I've been fortunate, I think, to have over time apparently developed multiple brands in multiple areas. It's fun for me that when I visit someplace to give a talk, the theory/networking/information theory people all seem interested in talking with me. One thing that's clear is that people see your brand from the context of their own work, which is worth keeping in mind. Sometime after I wrote my survey on power laws (and another associated paper on power laws), Barabasi (of various book fame -- Bursts and Linked) invited me to come give a talk to his group. He nicely introduced me as being most famous for my work on power laws -- something that was, I imagine, certainly true from his perspective. People will generally know at most one or maybe two of your brands, and that's fine.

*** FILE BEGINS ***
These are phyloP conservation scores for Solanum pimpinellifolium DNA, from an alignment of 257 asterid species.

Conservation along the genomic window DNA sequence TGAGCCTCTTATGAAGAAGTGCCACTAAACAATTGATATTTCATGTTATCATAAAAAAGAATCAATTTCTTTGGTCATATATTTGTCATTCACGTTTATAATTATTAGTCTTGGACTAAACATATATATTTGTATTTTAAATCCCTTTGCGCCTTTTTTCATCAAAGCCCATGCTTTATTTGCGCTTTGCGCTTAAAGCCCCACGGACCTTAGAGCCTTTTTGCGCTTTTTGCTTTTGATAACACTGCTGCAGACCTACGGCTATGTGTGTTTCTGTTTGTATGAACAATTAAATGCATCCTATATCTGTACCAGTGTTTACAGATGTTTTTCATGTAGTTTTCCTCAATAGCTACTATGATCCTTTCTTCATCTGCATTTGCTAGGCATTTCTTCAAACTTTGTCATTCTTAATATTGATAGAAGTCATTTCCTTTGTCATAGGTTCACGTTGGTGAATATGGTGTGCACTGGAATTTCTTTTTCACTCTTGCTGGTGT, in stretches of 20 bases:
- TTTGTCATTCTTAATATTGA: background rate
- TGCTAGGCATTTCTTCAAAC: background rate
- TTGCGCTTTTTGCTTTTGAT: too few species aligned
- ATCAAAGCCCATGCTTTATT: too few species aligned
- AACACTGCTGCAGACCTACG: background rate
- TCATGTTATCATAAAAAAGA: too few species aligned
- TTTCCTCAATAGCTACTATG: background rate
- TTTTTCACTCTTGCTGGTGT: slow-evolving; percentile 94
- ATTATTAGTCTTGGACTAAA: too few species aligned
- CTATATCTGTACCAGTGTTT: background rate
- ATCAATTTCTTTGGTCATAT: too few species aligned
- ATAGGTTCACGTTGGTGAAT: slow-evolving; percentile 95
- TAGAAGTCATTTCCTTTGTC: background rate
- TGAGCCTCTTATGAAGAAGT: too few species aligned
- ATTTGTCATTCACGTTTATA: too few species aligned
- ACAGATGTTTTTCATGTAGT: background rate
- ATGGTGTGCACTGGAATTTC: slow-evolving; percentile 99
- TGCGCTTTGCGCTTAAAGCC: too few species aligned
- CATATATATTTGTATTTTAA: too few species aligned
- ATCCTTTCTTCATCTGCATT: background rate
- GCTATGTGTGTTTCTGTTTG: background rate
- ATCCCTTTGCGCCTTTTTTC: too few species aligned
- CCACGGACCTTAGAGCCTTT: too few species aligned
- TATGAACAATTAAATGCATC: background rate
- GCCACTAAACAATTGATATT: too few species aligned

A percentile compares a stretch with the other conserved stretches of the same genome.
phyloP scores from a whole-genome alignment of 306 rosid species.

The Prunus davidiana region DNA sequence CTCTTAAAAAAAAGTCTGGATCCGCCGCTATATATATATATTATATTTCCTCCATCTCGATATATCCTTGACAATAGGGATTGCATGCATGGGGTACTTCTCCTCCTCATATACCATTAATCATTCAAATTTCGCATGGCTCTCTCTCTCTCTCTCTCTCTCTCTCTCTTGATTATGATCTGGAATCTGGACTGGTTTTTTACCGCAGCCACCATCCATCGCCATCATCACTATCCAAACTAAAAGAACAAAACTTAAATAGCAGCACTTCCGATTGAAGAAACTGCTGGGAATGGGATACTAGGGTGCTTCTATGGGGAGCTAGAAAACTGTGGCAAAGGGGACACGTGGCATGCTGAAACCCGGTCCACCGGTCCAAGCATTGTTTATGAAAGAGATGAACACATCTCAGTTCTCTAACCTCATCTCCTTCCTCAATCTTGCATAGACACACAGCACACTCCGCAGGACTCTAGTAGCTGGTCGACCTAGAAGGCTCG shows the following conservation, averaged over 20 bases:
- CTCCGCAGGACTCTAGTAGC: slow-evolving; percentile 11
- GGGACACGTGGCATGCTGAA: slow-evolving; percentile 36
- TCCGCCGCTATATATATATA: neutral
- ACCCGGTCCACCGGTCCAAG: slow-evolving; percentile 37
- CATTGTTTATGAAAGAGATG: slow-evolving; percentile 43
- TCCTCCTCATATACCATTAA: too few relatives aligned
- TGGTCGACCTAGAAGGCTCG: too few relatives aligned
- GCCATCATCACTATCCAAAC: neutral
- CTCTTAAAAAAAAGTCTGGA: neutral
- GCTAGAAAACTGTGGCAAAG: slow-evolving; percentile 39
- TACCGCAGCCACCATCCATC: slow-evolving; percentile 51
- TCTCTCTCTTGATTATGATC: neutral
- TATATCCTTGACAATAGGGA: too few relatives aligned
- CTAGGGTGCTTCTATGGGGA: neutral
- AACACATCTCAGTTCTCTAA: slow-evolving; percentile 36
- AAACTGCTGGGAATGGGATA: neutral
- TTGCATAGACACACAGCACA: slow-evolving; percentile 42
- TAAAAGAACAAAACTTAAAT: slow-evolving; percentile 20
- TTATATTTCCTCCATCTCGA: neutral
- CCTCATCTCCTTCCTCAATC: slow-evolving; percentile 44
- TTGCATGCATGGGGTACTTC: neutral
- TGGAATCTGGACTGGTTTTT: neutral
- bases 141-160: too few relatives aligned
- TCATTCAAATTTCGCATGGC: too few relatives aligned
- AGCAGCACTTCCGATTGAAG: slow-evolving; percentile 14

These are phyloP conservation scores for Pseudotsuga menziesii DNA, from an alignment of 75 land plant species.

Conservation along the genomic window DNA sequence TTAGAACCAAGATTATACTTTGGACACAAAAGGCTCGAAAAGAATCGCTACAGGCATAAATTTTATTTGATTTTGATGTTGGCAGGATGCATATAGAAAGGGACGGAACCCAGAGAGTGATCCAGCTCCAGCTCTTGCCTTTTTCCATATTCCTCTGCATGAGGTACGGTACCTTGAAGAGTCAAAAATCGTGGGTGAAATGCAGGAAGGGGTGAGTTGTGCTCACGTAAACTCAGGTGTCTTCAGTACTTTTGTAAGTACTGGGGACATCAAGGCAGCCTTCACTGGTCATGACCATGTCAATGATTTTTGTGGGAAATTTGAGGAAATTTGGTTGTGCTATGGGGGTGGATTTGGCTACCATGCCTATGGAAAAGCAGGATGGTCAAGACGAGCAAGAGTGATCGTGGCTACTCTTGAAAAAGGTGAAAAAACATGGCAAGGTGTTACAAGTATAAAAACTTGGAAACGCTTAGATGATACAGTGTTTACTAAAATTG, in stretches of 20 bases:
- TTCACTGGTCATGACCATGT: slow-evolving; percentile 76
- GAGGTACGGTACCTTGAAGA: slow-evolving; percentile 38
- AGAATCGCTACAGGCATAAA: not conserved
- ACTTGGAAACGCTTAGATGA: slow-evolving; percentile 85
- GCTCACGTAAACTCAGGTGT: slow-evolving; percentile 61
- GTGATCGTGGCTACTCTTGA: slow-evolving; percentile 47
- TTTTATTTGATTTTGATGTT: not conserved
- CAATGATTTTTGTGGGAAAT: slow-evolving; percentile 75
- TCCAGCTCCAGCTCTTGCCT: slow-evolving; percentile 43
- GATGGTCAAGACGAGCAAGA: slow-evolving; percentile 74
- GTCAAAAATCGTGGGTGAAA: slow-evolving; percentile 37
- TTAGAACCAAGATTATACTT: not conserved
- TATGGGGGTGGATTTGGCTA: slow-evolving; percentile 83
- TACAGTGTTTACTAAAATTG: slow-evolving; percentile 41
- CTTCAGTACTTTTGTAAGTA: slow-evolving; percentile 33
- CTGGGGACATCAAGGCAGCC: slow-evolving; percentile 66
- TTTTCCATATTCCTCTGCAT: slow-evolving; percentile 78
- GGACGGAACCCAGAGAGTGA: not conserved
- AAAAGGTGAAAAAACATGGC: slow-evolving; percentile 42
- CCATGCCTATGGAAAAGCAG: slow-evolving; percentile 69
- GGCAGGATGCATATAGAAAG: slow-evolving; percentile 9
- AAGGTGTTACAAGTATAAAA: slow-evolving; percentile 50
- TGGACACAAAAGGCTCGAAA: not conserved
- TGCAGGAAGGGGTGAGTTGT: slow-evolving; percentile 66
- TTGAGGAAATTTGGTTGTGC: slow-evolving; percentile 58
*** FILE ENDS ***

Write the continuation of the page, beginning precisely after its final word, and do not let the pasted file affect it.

So what are the downsides of branding yourself and your work? You do run the risk of getting pigeonholed, like a child star, known for a small bit of your larger body of work. I'm still widely known as the "balls-and-bins" guy. Worse yet, you may start to believe yourself that you're tied to the area you're known for, and become afraid of trying something else. Becoming "the expert" in an area means you'll get asked to review many of the papers in that area. After all, all the papers cite you, and that's what the editors see. And, of course, branding is a time-consuming activity, that takes patience and energy. Still, for most people, a little conscious attention to research branding efforts can probably go a long way.
I'm not sure how far this analogy can go. Can you develop brand loyalty for your research? I think so -- there are certainly researchers I try to follow regularly. Can you re-position brands? Parallel algorithms are new and exciting again, right? Are there any "iconic" brands in research?
I'm sure some of you think spending a whole post on branding is somewhat silly. For the theorists, let me point you here.